This panel focused on the role that entrepreneurial activities can play in fostering sustainable development in Africa. In his opening speech, Musa Kulaklıkaya, Director General at Statistical, Economic and Social Research and Training Centre for Islamic Countries (SESRIC), pointed out that even though African countries experienced fast growth during the last decade, perennial challenges of poverty, inequality, and unemployment could hamper efforts to achieve sustainable growth and development. In line with the IICPSD’s approach to development, Mr. Kulaklıkaya highlighted the importance of the private sector and entrepreneurship in overcoming these challenges and creating a more inclusive and sustainable growth strategy. Indeed, the private sector can be key in providing youth with market-relevant skills. He reminded the audience of the very successful initiative YouthConnekt, a platform created in Rwanda and replicated by many countries is Africa, to support young peoples’ entrepreneurial activities. The Ambassador of Rwanda to Turkey, Williams Nkurunziza, praised the work of the initiative and emphasized the need for a political agenda which passionately aims at creating a conducive entrepreneurial ecosystem. Subsequently, Markus Schwertel, HP’s lead government liaison for the Central and Eastern Europe, Middle East and Africa region, presented the HP Foundation’s entrepreneurial learning tool HP LIFE, which offers online courses that support individuals to start up and run businesses. Ridha Saidi, Minister of State and Advisor of Economy to the Prime Minister of Tunisia, brought forward an example from Tunisia wherein a fruitful collaboration between the private and public sectors resulted in the creation of Mashrou3i, an initiative supporting young entrepreneurs. Assia Riccio, CEO of Evolvin’ Women, and Van Jones, Head of Strategy for Hello Tractor, shared their personal experience as young entrepreneurs. Ms. Riccio identified lack of funding, and lack of technology and mentorship in rural areas as the main challenges concerning women entrepreneurs. Mr. Jones showed how technology can be instrumental in creating access to markets and improving efficiency and productivity in agriculture. Mr. Nkurunziza summarised the key points emerged in the panel discussion: he emphasised the critical role of entrepreneurship in inclusive and sustainable growth, and underlined the fact that Africa’s youth and women must become key drivers of this growth.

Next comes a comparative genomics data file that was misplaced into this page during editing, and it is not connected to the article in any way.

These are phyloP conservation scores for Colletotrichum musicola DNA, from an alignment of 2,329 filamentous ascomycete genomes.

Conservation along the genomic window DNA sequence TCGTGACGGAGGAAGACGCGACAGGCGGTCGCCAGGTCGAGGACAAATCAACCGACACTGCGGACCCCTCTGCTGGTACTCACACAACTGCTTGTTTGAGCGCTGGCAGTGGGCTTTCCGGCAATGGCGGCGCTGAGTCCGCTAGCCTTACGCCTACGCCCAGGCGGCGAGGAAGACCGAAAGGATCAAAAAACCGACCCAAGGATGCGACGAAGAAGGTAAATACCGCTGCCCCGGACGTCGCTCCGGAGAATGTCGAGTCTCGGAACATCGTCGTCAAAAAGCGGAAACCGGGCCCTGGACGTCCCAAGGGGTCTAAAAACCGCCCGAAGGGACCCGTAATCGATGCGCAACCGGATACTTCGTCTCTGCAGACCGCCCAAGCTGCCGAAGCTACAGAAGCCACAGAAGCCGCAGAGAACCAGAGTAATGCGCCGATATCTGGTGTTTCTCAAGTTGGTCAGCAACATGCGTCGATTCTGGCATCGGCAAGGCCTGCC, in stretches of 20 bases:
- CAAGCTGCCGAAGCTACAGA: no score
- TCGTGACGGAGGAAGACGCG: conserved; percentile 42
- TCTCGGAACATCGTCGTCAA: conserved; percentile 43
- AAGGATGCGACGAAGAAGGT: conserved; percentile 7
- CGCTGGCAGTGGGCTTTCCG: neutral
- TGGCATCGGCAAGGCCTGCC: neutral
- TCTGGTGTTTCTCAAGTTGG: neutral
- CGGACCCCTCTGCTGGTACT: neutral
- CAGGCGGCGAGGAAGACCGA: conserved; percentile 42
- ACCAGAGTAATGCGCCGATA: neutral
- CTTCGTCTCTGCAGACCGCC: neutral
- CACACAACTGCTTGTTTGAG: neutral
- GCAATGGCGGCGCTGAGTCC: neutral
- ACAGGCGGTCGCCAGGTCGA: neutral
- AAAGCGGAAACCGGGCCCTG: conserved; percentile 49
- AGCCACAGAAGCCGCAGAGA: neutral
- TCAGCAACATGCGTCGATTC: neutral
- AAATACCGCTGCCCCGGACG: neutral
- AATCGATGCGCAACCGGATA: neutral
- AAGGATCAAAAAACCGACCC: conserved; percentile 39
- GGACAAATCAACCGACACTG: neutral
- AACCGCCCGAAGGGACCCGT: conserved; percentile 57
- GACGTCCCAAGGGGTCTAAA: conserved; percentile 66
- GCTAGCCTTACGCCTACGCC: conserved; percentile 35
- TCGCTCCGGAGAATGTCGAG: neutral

4) Charting a New Course for the Business World: UN SDGs – Nov 28th
The panel, organized jointly by UNDP IICPSD and the Bogazici University Alumni Association (BRM), provided a platform to share good practices in inclusive business and identify further opportunities in implementing sustainable business models. Paula Pelaez, manager of BCtA, noted that the primary objective of inclusive businesses is leaving no one behind, and that through inclusive business models, the private sector can contribute to the SDGs. Mavi Jeans’ CEO Cüneyt Yavuz informed the audience that SDG-led change in the business world puts a positive pressure on Mavi’s operations, and, in this pursuit, they both sponsor the education of women to ensure a gender balance in the workplace and also work in an environmentally-conscious manner. For instance, through the Caretta-Caretta program at Mavi, employees can work hands-on in corporate projects. VISA’s Director of Corporate Responsibility and Sustainability Hugh Norton shared his insights, focusing on the I can manage my money financial literacy program and asserting that educating the consumer is the backbone of a strong economy. Working together with governments as well as with other companies is how VISA has been able to make a huge and measurable impact – in Turkey alone they have been able to reach more than one million people through this initiative. The final panellist, Dr. Ahu Yıldırmaz, shared her research findings at ADP Research Institute, which she founded and co-directs. She underlined that labour markets are globally more dynamic than ever, and by the same token, inclusive businesses are becoming an ever more critical partner in achieving the SDGs. The panel emphasised the imperative for businesses to focus on their talent management initiatives, achieve productivity with a transforming labour force, and to attract, educate and retain the right talent.